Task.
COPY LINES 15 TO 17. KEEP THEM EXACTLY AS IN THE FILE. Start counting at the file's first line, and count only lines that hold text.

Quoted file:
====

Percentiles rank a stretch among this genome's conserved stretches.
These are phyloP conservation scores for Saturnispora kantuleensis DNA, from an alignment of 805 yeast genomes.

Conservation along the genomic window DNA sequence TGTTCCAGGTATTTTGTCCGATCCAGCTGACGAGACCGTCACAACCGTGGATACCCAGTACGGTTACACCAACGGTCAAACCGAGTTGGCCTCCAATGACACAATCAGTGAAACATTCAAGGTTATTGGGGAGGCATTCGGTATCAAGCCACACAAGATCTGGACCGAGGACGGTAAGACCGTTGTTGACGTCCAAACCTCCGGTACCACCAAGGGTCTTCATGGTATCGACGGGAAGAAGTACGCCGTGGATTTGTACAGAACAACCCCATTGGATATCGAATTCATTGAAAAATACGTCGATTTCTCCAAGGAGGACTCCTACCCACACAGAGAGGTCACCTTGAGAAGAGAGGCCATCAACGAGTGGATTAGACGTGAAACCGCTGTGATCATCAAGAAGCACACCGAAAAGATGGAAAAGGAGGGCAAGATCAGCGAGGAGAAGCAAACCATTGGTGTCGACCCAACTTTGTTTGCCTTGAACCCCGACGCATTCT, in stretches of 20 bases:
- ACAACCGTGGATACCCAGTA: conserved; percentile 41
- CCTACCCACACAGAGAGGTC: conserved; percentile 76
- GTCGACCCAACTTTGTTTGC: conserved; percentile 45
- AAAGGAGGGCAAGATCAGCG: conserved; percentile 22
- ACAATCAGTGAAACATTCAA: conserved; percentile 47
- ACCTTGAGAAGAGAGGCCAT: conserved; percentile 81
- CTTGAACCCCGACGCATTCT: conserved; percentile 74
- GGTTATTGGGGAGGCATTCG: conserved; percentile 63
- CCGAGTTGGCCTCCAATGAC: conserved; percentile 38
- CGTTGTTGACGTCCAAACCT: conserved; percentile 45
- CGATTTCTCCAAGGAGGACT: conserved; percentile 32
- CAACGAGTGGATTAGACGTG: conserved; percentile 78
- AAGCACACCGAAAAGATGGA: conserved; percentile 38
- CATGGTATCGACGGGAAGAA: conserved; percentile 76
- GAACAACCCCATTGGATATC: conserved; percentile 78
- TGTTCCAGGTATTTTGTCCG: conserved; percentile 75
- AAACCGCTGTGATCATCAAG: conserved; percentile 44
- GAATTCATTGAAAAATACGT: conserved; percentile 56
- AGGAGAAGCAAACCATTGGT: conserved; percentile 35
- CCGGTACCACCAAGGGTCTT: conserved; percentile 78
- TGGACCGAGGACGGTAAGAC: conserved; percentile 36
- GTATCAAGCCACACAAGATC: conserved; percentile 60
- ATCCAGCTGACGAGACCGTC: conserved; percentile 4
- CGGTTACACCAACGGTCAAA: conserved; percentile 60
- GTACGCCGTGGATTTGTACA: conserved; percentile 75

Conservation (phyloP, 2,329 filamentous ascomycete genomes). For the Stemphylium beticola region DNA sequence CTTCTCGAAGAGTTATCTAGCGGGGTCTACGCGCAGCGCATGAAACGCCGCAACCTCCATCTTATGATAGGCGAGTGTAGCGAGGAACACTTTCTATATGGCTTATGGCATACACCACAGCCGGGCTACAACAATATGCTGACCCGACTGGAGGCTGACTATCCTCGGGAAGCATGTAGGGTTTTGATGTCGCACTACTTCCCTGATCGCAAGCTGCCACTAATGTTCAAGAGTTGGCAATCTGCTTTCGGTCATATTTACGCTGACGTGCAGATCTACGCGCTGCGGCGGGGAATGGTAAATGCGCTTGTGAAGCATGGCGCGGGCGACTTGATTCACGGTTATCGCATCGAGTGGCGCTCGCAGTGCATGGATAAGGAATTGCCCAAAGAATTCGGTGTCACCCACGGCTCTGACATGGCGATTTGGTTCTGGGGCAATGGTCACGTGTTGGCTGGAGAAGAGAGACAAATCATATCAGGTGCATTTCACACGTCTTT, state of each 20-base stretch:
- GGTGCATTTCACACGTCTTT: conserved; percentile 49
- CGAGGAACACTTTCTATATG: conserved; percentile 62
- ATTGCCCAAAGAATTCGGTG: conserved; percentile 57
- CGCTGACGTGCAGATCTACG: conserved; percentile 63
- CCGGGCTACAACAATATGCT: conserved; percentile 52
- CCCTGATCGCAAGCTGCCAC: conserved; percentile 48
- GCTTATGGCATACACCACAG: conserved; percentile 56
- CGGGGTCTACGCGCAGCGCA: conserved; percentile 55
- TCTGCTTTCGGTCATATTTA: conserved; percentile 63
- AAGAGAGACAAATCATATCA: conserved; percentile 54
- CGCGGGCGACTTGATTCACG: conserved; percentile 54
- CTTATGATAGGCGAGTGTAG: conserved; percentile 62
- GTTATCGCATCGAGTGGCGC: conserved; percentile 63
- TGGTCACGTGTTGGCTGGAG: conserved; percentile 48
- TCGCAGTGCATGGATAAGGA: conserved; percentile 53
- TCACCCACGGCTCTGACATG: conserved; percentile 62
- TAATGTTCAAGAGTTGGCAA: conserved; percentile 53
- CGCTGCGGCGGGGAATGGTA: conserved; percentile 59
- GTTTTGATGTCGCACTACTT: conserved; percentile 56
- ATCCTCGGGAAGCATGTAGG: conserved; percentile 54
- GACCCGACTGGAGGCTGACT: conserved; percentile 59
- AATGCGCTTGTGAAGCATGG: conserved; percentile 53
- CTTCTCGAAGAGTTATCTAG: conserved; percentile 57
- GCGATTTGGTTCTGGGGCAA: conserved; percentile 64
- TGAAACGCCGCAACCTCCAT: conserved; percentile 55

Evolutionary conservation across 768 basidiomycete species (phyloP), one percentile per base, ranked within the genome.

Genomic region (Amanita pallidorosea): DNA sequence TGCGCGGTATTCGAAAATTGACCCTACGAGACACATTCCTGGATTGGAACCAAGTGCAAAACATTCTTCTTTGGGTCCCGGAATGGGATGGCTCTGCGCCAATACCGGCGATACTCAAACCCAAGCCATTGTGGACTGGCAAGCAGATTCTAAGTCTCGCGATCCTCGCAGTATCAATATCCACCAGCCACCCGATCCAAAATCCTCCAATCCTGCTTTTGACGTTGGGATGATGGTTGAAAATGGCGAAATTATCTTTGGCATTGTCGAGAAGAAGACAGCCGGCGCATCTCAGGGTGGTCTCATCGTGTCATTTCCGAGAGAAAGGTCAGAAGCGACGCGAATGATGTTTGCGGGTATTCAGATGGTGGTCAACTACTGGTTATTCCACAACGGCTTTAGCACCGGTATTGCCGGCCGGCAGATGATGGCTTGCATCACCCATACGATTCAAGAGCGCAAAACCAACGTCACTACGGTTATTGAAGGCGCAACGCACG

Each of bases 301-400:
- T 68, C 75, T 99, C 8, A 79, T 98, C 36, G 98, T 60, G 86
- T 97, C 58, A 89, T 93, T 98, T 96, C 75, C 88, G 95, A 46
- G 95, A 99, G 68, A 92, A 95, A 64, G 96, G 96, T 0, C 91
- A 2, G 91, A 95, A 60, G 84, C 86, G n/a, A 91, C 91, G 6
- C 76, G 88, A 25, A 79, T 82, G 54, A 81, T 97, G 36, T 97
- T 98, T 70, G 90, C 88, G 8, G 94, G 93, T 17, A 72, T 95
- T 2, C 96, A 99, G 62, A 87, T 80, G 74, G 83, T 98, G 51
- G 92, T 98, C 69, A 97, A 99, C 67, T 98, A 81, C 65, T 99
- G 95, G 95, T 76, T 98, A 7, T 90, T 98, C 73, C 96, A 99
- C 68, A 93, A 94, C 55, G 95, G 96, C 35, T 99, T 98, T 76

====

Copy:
- CAACGAGTGGATTAGACGTG: conserved; percentile 78
- AAGCACACCGAAAAGATGGA: conserved; percentile 38
- CATGGTATCGACGGGAAGAA: conserved; percentile 76